Why IFAs are the gatekeepers to impact investing

Written by Rebecca O'Connor on 24th Jan 2018

What if you just want to do your bit, without making a financial sacrifice?

To answer this question for clients, George Critchley, senior partner at Pennine Wealth, the discretionary fund manager, set up Positive Pennine just over a year ago with the help of 3D Investing, which authored the latest Good Investment Review.

“We weren’t trying to be purer than pure or the darkest green you can get”, he says “we were just trying to come from a practical point of view, where if you have a continuum of 0 per cent to 100 per cent for making an impact with investment, we wanted to get to something like 75 per cent, where people would feel comfortable.”

The world will only really change when the average investor says ‘OK, put 20 to 40 per cent of my money in this area- I’ll give it a try’

For financial advisers trying to bring impact into the equation for clients – that’s the desire to generate a return for people and planet as well as a profit – the challenge is meeting the need for risk control, through asset allocation. There is a perception that this can be difficult if you then also bring into the equation concerns about the impact of the companies your funds invest in.

But George thinks its an essential part of meeting client demand. In a recent survey by Pennine Wealth, 70 per cent of the public are interested in sustainable investing. IFAs think this figure is less than 10 per cent.

“IFAs are out of touch with public opinion, they are well behind the curve. There are so many things going on in the world – plastics in the sea, corporate governance issues, internet companies not paying tax….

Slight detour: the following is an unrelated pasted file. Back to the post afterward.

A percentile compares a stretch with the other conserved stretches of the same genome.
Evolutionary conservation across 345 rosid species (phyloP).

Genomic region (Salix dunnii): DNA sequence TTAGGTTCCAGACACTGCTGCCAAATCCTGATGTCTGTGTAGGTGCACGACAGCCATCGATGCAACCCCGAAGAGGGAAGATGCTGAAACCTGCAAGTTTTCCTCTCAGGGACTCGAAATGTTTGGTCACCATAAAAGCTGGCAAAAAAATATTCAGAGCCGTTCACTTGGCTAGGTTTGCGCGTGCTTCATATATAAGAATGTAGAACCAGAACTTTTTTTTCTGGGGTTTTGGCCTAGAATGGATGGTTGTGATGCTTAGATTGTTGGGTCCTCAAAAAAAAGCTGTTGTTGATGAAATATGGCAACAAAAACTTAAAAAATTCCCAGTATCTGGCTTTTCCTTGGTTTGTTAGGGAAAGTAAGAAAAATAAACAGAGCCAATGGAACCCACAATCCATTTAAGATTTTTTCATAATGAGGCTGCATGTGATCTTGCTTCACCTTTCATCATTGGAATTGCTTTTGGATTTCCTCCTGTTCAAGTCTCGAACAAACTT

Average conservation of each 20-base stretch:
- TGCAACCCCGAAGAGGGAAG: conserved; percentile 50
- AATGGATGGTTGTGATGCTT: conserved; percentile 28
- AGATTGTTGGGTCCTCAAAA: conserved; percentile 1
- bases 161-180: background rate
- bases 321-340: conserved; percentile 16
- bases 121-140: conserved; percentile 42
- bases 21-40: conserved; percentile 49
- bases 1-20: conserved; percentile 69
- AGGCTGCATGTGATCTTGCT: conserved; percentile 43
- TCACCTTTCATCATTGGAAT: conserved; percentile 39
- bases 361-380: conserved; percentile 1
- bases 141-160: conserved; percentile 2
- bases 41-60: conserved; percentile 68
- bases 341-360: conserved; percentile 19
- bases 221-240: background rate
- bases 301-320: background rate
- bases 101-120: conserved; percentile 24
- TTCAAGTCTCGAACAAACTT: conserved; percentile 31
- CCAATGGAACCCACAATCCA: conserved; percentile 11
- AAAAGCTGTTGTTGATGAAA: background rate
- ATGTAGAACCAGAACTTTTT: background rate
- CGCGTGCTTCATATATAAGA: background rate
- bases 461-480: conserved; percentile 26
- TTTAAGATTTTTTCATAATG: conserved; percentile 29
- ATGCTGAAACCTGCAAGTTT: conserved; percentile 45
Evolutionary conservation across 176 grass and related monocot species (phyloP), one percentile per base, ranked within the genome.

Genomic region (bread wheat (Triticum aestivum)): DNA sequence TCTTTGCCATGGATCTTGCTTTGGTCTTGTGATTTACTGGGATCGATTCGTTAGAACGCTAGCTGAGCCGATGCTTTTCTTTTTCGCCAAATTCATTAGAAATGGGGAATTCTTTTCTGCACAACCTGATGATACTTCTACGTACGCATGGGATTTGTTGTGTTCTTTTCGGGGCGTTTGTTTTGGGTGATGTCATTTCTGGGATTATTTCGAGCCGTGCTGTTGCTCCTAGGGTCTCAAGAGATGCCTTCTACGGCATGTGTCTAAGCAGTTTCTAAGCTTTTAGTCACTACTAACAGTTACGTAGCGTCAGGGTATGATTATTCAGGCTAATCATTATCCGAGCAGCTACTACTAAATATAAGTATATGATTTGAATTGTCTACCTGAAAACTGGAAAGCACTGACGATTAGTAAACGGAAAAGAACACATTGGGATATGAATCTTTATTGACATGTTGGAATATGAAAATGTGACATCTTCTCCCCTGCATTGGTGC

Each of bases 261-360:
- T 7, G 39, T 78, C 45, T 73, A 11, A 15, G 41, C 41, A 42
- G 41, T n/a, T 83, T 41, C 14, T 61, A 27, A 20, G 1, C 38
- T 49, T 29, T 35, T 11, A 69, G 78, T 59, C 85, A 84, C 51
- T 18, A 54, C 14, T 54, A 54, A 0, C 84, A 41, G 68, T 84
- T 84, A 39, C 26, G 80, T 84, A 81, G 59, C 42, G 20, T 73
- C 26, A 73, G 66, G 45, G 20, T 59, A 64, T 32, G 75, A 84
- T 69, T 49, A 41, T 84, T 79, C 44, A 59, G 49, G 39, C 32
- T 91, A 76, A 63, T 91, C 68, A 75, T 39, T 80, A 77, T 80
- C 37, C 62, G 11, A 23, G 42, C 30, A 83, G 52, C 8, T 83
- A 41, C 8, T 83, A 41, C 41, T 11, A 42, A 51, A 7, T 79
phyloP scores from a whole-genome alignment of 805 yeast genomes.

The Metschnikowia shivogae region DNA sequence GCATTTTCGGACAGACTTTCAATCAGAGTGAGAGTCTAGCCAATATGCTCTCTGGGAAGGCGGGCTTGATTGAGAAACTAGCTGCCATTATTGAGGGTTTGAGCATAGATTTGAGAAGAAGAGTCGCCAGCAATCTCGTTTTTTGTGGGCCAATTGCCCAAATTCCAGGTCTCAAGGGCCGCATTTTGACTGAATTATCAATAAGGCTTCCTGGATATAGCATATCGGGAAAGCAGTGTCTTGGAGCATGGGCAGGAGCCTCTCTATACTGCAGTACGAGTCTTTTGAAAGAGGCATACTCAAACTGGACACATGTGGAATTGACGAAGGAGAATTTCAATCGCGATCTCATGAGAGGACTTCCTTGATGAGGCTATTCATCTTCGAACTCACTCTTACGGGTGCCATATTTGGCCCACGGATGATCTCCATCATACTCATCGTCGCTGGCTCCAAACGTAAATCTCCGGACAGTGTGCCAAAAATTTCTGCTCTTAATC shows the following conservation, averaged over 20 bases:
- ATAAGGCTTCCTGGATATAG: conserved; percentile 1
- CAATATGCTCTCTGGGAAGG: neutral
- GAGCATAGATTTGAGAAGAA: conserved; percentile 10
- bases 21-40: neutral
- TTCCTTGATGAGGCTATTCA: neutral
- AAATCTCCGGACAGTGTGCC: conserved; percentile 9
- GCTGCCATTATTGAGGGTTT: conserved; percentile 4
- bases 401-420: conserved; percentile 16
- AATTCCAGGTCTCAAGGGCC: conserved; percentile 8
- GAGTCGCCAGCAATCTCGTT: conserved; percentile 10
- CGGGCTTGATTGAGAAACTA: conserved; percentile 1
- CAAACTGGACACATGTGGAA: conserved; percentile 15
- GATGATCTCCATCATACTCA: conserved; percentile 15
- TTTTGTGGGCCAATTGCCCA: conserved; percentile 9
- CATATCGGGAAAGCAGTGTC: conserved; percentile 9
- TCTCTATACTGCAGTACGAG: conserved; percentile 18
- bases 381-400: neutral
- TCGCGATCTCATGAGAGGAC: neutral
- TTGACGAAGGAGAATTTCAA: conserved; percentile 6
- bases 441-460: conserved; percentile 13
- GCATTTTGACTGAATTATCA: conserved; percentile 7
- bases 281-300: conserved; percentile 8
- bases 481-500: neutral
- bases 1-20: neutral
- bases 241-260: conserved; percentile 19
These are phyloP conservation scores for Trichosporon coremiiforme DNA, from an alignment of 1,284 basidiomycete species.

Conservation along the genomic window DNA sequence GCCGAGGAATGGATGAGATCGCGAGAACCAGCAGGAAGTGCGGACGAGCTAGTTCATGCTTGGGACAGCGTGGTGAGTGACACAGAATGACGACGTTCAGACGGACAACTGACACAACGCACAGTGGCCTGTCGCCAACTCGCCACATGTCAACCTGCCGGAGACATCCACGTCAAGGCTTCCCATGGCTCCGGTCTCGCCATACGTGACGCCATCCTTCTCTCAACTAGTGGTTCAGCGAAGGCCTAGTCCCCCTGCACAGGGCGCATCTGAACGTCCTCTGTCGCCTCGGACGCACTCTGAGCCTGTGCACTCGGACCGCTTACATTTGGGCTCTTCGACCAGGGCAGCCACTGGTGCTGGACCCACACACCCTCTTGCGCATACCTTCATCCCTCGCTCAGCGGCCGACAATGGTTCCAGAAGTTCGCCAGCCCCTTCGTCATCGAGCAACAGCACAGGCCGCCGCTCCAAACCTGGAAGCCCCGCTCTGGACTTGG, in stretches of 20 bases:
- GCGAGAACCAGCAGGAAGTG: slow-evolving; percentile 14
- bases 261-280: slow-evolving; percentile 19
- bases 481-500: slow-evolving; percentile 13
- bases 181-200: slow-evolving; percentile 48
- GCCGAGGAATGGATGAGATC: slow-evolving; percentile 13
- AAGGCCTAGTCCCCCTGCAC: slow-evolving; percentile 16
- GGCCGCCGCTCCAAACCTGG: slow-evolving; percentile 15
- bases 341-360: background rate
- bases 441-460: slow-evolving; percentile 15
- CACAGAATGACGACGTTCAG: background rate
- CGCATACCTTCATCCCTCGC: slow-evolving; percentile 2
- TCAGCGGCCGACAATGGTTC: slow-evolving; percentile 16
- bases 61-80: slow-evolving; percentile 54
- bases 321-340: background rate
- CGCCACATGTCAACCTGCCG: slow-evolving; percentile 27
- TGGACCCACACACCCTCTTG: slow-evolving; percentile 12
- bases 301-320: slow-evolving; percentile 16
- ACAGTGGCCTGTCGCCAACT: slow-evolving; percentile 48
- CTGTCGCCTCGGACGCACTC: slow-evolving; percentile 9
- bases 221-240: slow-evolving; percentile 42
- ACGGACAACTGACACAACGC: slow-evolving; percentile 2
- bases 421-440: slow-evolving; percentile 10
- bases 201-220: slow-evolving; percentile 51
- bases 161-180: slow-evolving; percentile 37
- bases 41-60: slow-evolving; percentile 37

“The world will only really change when the average investor says ‘OK, put 20 to 40 per cent of my money in this area- I’ll give it a try’. And we have to get the average investor to say this, not those who are already converted. We want the non-converts.”

“With IFAs, we need to get the majority and say ‘look, you are missing a trick. This is an opportunity. If nothing else, do it for business reasons.”

“One of the reasons this hasn’t happened yet is the regulatory process and due diligence. To understand this area properly, a lot of study is required, it isn’t something you can pick up just like that. But that information and training is becoming more available.”

“At the moment, IFAs are the blockage – they are the problem, not the solution. But the IFAs that have done it – their heads have been turned. We want to help people take one step at a time.”

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